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The Messenger from Madisonville, Kentucky • Page 6
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The Messenger from Madisonville, Kentucky • Page 6

The Messengeri
Madisonville, Kentucky
Issue Date:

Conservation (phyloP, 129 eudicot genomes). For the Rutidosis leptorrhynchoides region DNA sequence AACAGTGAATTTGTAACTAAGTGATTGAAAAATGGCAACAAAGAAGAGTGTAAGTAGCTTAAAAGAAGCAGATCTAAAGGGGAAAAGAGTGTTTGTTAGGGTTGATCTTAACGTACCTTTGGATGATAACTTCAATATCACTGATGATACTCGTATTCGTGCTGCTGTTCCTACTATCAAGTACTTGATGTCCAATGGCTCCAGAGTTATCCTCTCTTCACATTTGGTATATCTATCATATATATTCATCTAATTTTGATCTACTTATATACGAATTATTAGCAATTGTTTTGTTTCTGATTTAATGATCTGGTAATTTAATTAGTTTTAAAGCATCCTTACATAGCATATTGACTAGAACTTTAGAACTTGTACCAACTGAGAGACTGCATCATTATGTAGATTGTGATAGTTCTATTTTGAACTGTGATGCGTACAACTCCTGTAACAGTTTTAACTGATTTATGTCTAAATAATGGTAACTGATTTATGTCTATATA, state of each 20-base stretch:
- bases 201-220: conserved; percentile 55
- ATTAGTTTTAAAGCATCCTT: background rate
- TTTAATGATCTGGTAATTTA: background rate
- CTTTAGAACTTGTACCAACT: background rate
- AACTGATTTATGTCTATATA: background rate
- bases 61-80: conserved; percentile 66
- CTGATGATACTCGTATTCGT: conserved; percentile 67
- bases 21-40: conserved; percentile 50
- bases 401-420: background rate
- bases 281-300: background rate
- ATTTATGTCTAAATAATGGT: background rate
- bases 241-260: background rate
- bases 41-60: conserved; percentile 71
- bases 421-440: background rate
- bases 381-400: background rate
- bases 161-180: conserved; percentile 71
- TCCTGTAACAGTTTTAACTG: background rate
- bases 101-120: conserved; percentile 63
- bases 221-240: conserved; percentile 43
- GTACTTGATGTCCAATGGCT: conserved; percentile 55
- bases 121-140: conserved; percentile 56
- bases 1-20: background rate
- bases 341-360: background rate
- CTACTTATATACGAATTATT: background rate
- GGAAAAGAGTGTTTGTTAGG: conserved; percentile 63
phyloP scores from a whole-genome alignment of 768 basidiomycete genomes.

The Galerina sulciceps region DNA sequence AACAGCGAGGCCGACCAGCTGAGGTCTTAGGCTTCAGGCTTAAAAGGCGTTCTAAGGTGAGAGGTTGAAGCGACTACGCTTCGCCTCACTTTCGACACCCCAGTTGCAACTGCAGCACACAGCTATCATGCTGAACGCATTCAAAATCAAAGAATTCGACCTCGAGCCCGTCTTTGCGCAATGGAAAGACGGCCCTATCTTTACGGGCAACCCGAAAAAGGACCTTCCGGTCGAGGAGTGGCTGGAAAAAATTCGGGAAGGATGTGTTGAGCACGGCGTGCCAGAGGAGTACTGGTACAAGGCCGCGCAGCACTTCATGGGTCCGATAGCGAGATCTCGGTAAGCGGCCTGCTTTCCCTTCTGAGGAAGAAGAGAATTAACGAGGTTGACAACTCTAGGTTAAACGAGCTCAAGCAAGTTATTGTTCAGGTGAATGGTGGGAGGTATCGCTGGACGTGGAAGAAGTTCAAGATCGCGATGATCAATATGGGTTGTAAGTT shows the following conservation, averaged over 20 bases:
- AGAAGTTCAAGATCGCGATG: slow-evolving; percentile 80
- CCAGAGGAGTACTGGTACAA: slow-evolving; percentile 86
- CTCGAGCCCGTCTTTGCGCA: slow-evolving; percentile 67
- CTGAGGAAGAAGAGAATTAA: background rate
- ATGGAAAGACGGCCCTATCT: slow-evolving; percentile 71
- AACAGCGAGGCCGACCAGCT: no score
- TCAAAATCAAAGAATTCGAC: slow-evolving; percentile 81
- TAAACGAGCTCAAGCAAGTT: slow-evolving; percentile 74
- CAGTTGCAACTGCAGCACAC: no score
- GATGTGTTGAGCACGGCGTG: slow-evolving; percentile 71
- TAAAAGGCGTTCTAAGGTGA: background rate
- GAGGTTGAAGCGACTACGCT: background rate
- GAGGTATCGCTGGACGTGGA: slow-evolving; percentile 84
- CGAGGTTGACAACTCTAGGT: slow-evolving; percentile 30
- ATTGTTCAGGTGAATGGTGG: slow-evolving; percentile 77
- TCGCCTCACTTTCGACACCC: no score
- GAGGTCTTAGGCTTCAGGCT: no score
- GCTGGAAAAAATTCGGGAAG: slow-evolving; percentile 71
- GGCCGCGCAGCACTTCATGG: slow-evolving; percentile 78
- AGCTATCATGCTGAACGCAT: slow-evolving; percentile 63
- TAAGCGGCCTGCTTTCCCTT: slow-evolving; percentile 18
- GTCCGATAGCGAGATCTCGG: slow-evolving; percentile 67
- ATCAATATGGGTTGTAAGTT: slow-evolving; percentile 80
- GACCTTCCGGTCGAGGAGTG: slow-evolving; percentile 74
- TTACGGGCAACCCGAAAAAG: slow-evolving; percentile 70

The Messenger Madisomille, Ky. Tuesday. August 12, 1975 News Analysis icon Colonists rn ForAmer Education Was Big Conce EDITOR'S NOTK Colonial education was rudimentary at best, and heavily laden with religious instruction But it laid the groundwork for the future, schooling generations to come with a revolutionary aim: a people capable of knowing their rights." However, the aim of these institutions remained, by and large, the same secur ing young gentlemen entrance to the ranks of community leadership and clergy Far the general urban public some in struction could be had from newspapers -which increased from none in 1700 to 23 in 1765 libraries, lectures, and even even ing schools. As rudimentary as the early education appears today, it would be a mistake to judge it by modern standards It was at least adequate for the day and laid the groundwork for the future A contributor to James Franklin Rhode Island Gazette, commenting on the paucity of American literature, wrote: In the Rise of States, the Arts of War and Peace. Agriculture and the like are of ne cessity more attended to than erudition and politeness, that comes on of course af terwards when the Golden Age succeeds the Iron nent, spent a lot of time translating classic Greek and Latin works By 1790 academies combining both cur riculums replaced the grammars and dominated education until the advent of the public high school The first North American college. Harvard, opened in 1636 A dozen were already operating in Latin America Intended for the production of Congrega tionalist ministers. Harvard's scholars studied Aristotelian philosophy, classical languages and Hebrew Of the nine colleges in the country by the Revolution, seven were sectarian and all were adapted models of Knglish institutions, as, indeed, was all of American education By 1750 the rays of the enlightenment were showing brightly enough here that schools began to grow more secular, offering more courses in the sciences and politics, for example. Often the volume served several genera tions in a family Frequently when a child finished it he finished his education as well, especially if he lived too distant from a town Historian Clinton Rossiter writes: Most children were cut off completely by custom and economic necessity from secondary and higher education Neither the fact nor the ideal of educational democracy had any standing in early Amer ica." A few moved on to English grammar schools, sort of prep schools for the mercantile class One which opened in New York in 1732 offered math, algebra, geometry, navigation, bookkeeping, and Latin a utilitarian education for the young merchant or planter College bound boys, such as those attending the seven-year course at the Boston Latin School, which opened in 1635 and is the oldest secondary school on the conti or academy, were prepared for the call ings of business A poor boy was fortunate to pick up a smattering of literacy at the free school usually imparted with exhortations to obe dience. thrift and industry intended to offset the examples of his shiftless father A girl of any class seldom received more than a polite education All elementary pupils, many of whom studied only at home, wrestled with five basics instead of the familiar three Rs Beyond reading, writing, and arithmetic were rules of conduct and religon The New England lYimer, the most widely used textbook in the 13 colonies for nearly 200 years after its initial printing in 1690, set the standard It's alphabet was accompanied by couplets heavy on moral admonitions usually based on Biblical incidents, and il lustrated with rough woodcuts, many of them frightening. character of a pupil's studies reflected the social and economic status of his parents More patriots were educated in the home, the tradesman's shop, the field or the church than in the schoolhouse To attend a free public school, where they existed, was tantamount to proclaiming indigency The American colonists first expressed their concern for education in their new wilderness environment 356 years ago this week when the first legislature in America, meeting at Jamestown. Va asked England to send workmen to build a university Colleges, with their classical studies of Greek, Latin, moral philosophy and natural science, were only for the upper crust in the 18th century Children of the middle class served apprenticeships with a craftsman and cribbed their letters on the side. Or, those lucky enough to attend a grammar school Associated Press There was as much preaching as teaching in colonial American schools But that's more than half the children of the period could have told you they never set foot in a classroom From the outset, the primary goal of American education was the support of revealed religion Though secular sciences gained growing footholds in colonial cur-riculums after 1700, it was not until the Civil War that intellectual values superseded those of the Gospel. Even then much formal instruction was denied the majority The duration and L. M. Boyd Says What Others Say fATKZP CALLS rVS" The New Frontier She Dressed In The Kitchen In an extensive study conducted by the John Pierce Foundation it was learned among other things that one in every 25 wiy morning to put on her stockings out of the sight of her husband, every 50 does likewise to put on her bra. And one in every 100 does that, too. to put on her scanties Story goes that a St Louis policeman wrote in a report: The accident victim had his foot decapitated And after much consultation among the senior officers tint police de complsihed anything, the splashdown was another eloquent reminder of the achievement represented in those cone-shaped capsules that carried 24 Americans to the moon and back and helped land 12 of them of the lunar surface. The cooperative spirit of Apollo-Soyuz has led some observers to declare that the "space race" between the United States of America and the Soviet Union is over. In a sense it ended serveral years ago when U.S. space technology overtook and surpassed that of the Russians, whose orbiting Sputnik started it all in 1957. Our space program in the near future is not program in the near future is not likely to be dictated by what the Russians do but rather on making productive use of the technology now at our disposal. A hiatus in U.S. manned space flight will last until 1979. At that time the space shuttle now under development will cut the cost of space launches with a reusable rocket and will vastly increase the range of activities we can conduct in orbit. As the last of the Apollos heads toward a museum we can consider that the covered-wagon era on the space frontier is over. The Apollo spacecraft surely one of the technological marvels of this Of any age made its farewell appearance in flight with the return of our astronauts from the Apollo Soyuz renduzvous. While it remains debatable whether the detente-inspired U.S.Soviet space project really ac- Taken For Ride When Chicago police arrived at the scene of an accident involving a transit bus recently, 'hey found 28 passengers in the bus complaining of injuries, especially those invisible "whiplash" injuries common in motor vehicle accidents. Then witnesses told police there were only five passengers in the bus when the crash occurred. The other 23 people had seen the accident and rushed aboard afterward to be listed as injured passengers. That's depressing evidence of how some Americans view the opportunity to make a fast buck through an injury claim. Legislators should bear this in mind when they make doctors, lawyers, judges and insurance companies the main targets in efforts to hold down skyrocketing insurance rates, esecially those for medical malpractice and auto liability. partment bought 180 dictionaries to pass out among the partrolmen QUERIES FROM CLIENTS "You said George Washington refused to shake ands with anybody during his two terms as president of the United States Didn't that insult a lot of dignitaries A. No. he bowed, instead. Q. "When a light is turned on. how much sooner does a person without eyeglasses see it than a person with glasses?" A One 286 billionths of a second sooner Q. -My name is Debbie. I'm 17 My bust measurement is 31 inches Is that normal?" A Average is 30 1 inches GARLIC If you rub crushed garlic between your palms with sufficient vigor, you'll wind up with the odor of garlic on your breath. Walter Gladdish of Lakefield. England, was 81 years old when he bid goodbye to his 76-year-old wife. She yipped and yapped at him too much about his drinking, he said. He bought an elderly mare named and moved into the stable with her. The hay was comfortable enough The thing about Nobby." said Mr. Gladdish. "is she doesn't snore, she wakes me up with a simple nudge, and when we go for walks, you just don't hear anything out of her except her hooves going clop clop clop Address Mail to Boyd, Box 17076. Fort Worth. TX 76102 yaV. wwrft atari Coplsy News Service )C05 fllitk-H life Earl Beat PEOPLES BANK TRUST CO. PRESENTS .0., THE WEEKLY QUIZ IS PART OF THIS NEWSPAPER'S SCHOOL PROGRAM The Firsf To Expose This Scandal worldscope (10 points for each question answered correctly) 1 Prime Minister Takeo Miki of (CHOOSE ONE: South Korea, Japan) met with President Ford to discuss the two countries' mutual responsibilities under their defense treaty. 2 After signing a contract for $450,000 a year, joe Namath will again be the quarterback of the New York .1 a-Mets b-Giants c-ets newspicture 3 Josip Tito is President of a European communist nation. 4 The period from early July through mid-August when the star Sirius is said to cause erratic behavior in animals and people is called (CHOOSE ONE: Dog Days, Indian Summer). 5 The loss of two-thirds of Brazil's 1976-77. crop to a killing frost is expected to raise prices on the world market. a-coffee b-sugar c-cotton (10 points if you answer this question conectly) Towering 273 feet above ground, the newly-opened (CHOOSE 1 ONE Louisiana, Illinois) Superdome cost lb3 million, it too iu years to plan and build and can seat 97,000. Houston's? By GARTH GAMBLIN I heard someone say the other day that a liberal was someone who thought that everyone, except himself was stupid, and a conserative was someone who was equally con- inced that everyone except himself was a lazy bum As a reporter, I refuse to believe a statement like that without checking it out. In plain English, if that statement is true. I'm going to have to be hit between the eyes with it. What 1 mean is that I will explore every journalistic technique that I can lay claim to in order to be the first to expose this scandal. My first stop was at the main office of Career Liberal, Inc. "What can I do for you the chief liberal asked. "Has someone been discriminating against you because of you stupidity? I explained, i heard a rumor that you liberals thought everyone was stupid except the liberal himself. As a reporter of the highest standing it is my duty to check such rumors out Do liberals believe that everyone is stupid except the liberal "Certainly the 1 liberal replied If. As a reporter of the highest standing it is my duty to check such rumors out. Do liberals believe that everyone is stupid except the liberal himself'' "Certainly the I liberal replied. "However, I can rapidly comprehend why someone with your meager mentality would reach such a stupid conclusion." "It's not my conclusion," I said. "It's a rumor that I'm checking out "Of course, you are." the liberal placated But if you weren't stupid you would have realized that the rumor was not true. But we forgive you. Stupid people have their rights, too." "Somehow I find it difficult to believe that you liberals thing that everyone, excepting yourselves of course, are stupid." "Now see here you'stupid numbskull jerk," the liberal cried. "Are you really so stupid that you believe that a liberal believes that everyone but himself?" "I'm trying to keep an open mind on the subject," I said. "But I do seem to be called stupid every time I open my mouth around here "That would indicate that you should keep you stupid mouth shut the liberal cried "However, you must not-I repeat-you must not arrive at the conclusion that I call you stupid because as a liberal, think you are stupid just because I'm liberal. Why, I'd conclude that you were stupid if heaven forbid I was a conservation." Realizing that I had officially been declared stupid. I decided to seek better treatment at the office of Conservation Unlimited Astrodome has a capacity. sportlight The chief conservation peered through the door crack and asked his secretary, "Who is that no-good lazy bum?" "I'm a reporter," I announced "And I heard a rumor, Not word of truth in it." the conservative declared. "Rumors are a conspiracy of those no-good lazy liberals!" "Is it true that conservatives believe that everyone is lazy except you I asked. "Stupidity!" the conservative snapped "That's even stupid for a no-good biased newspaper man Stupid! "That's what the liberal tagged me." I said. "Oh no!" the conservative cried "Hell must be freezing over!" "What do you mean?" I asked. "I find myself in total agreement with a blasted liberal," the conservative explained "You're not only stupid, but you're lazy to boot!" i "Let's not talk about me anymore," I begged "Just answer my question Do conservatives believe that everyone is stupid?" "Certainly not!" the conservative cried. "And if you weren't such a blasted lazy reporter you wouldn't even bother to ask such an absurd question. But that's too mucht to expect. You're simply too lazy to think up any original questions." "Sir," I said, "it appears to me that you do indeed think that everyone is lazy." "That's absolute rubbish!" the conservative cried "forget the fact that you are a rotten lazy biased reporter and level with me Where did you get the silly notion that a conservative thinks everyone is lazy?" "From the moment I met you you have proclaimed my laziness," I reminded him. "We conservatives are known for calling it like it is," the conservative boasted. "Can we help it if you happen to be a lazy, biased rotten reporter?" Having been declared stupid and lazy in the same day, I decided to call it a day -a long day Today In History Today is Tuesday, August 12, the 224th day of 1975. There are 141 days left in the year Today's highlight in history: On this date in 1898, the peace protocol ending the Spanish-American War was signed after hostilities lasting three months and 22 days. On this date: In 1530, troops of the Holy Roman Empire restored the Italian city of Florence to the Medici family. In 1851, Isaac Singer of Pittstown, Y. was granted a patent on his sewing machine. In 1914, Britain declared war on Austria-Hungary at the start of World War I. In 1941, President Franklin Roosevelt and British Prime Minister Winston Churchill met at sea to draft the Atlantic Charter. OBe year ago: All eight members of a team of Soviet women mountain climbers died as they tried to scale the third highest mountain in the USSR. Lenin Peak. Thought for today; God made the country and man made the town. newsname (10 points if you can identify this person in the news) The Organization of Amnrii Slates lifted the rl r. eleven-year-old political and economic sanctions A. 1 aeainst mv country. incc (2 points for each question answered correctly) 1 The English game of rounders was played as early as 1744. Transported to the U.S., it eventually developed into the "National Pastime" of a-baseball b-basketball i -volleyball 2 Dutch who settled in what is now New York City in the 1600's brought Iheil version of a lawn game and played it in a section of lower Manhattan still called (CHOOSE ONE: Bowling, Badminton) Green today. 3 Sometimes called the "Sport of Kings," (CHOOSE ONE: croquet, horse racing) in the U.S. got its start on a course on Long Island one hundred years before the Declaration of Independence. 1959 1 have been the head of the only communist nation in the Western Hemisphere. What's my name and what country an amateur sport c-basketball 4 George Washington was skilled at popular at colonial festivities, a-wrestling b-table tennis do I head? matchwords (4 points for each correct match) 1 spectacle a-container 2 receptacle b-card game 3 pinnacle compressive public display 4 pinochle d-marvelous Of supernatural event 5 miracle e-peak, highest point Benjamin Franklin is credited with popularizing in the U.S. a traard game employing black and white pieces called men. What is this game? roundtable Wb messenger Thn Soma I The com rat of ihn paf pramu vww not mrmirly dial of TV Hmmjtr hut lor your bmrfli Tnoar inicHji our UK am fUBOl of Family discussion (no score) Do you think President Ford has done a good job in his first year as President? Why or why not? MM i.wmof: wiis.T PulilMHW Mrtl.ll.HAS Advniuunf Director TM.iYia Pnm Roam ftmnwi YOUR SCORE: 91 to 100 points TOP SCOREI II to 90 points Excellent. 71 to 80 points Good. 61 to 70 points Fair. 81 1 75 VEC. Madison. Wisconsin m.wsK KRVH (VcuUlwn Mr KIM tNUKHMIN flu I I alg HENRY NffM.r ANSWERS ON REVERSE PAGE